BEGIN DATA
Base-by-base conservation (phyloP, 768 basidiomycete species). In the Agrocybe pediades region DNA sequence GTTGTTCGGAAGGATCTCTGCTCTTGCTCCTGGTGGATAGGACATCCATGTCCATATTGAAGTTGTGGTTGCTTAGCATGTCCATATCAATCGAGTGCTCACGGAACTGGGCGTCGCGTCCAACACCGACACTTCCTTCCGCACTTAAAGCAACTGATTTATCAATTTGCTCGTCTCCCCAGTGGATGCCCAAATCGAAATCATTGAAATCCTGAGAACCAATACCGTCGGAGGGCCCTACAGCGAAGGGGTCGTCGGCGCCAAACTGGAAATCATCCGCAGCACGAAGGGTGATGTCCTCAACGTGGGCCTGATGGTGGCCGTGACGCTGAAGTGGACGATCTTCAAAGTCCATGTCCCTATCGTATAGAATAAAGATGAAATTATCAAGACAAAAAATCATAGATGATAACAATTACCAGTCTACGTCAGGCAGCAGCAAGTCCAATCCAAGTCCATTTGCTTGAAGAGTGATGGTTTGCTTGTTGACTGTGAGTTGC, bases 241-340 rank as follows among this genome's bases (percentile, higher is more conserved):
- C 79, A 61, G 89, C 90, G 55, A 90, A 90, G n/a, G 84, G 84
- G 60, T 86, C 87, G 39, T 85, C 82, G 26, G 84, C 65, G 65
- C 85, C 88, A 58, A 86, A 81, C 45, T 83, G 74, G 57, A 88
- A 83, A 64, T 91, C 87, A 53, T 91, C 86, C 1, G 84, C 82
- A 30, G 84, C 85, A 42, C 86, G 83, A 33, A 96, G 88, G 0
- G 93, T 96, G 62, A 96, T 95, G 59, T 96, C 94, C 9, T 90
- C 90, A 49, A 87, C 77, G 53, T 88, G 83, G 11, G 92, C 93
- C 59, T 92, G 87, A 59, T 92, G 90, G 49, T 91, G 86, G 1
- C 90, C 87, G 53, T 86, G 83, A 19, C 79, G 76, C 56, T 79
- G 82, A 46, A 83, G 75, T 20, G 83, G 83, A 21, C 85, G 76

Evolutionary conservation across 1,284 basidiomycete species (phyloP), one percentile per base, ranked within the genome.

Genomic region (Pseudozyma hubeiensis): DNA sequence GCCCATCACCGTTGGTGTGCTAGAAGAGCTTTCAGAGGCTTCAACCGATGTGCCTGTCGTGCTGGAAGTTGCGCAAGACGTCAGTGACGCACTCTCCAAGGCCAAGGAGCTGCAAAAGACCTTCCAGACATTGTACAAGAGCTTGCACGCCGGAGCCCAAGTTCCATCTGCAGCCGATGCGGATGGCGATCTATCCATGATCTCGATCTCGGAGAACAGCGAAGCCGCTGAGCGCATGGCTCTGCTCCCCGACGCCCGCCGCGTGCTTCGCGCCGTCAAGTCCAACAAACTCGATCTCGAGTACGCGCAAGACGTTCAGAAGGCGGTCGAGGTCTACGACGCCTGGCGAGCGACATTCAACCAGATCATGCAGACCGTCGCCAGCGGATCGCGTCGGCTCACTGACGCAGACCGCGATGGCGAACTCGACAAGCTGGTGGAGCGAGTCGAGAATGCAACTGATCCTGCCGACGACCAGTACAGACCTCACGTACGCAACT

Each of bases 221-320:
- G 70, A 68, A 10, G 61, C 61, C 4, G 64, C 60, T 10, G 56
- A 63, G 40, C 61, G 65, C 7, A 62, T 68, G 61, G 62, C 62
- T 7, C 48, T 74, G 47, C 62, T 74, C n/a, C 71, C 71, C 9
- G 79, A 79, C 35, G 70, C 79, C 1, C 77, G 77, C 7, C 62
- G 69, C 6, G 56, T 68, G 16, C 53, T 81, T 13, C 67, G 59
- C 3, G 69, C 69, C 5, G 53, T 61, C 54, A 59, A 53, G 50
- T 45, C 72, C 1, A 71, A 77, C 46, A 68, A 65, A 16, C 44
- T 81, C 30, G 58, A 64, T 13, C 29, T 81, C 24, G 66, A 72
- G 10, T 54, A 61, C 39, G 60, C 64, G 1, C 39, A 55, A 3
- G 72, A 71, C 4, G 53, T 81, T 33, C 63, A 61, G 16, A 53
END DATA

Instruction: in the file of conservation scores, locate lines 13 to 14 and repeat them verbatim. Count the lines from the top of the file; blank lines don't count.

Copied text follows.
Genomic region (Pseudozyma hubeiensis): DNA sequence GCCCATCACCGTTGGTGTGCTAGAAGAGCTTTCAGAGGCTTCAACCGATGTGCCTGTCGTGCTGGAAGTTGCGCAAGACGTCAGTGACGCACTCTCCAAGGCCAAGGAGCTGCAAAAGACCTTCCAGACATTGTACAAGAGCTTGCACGCCGGAGCCCAAGTTCCATCTGCAGCCGATGCGGATGGCGATCTATCCATGATCTCGATCTCGGAGAACAGCGAAGCCGCTGAGCGCATGGCTCTGCTCCCCGACGCCCGCCGCGTGCTTCGCGCCGTCAAGTCCAACAAACTCGATCTCGAGTACGCGCAAGACGTTCAGAAGGCGGTCGAGGTCTACGACGCCTGGCGAGCGACATTCAACCAGATCATGCAGACCGTCGCCAGCGGATCGCGTCGGCTCACTGACGCAGACCGCGATGGCGAACTCGACAAGCTGGTGGAGCGAGTCGAGAATGCAACTGATCCTGCCGACGACCAGTACAGACCTCACGTACGCAACT

Each of bases 221-320: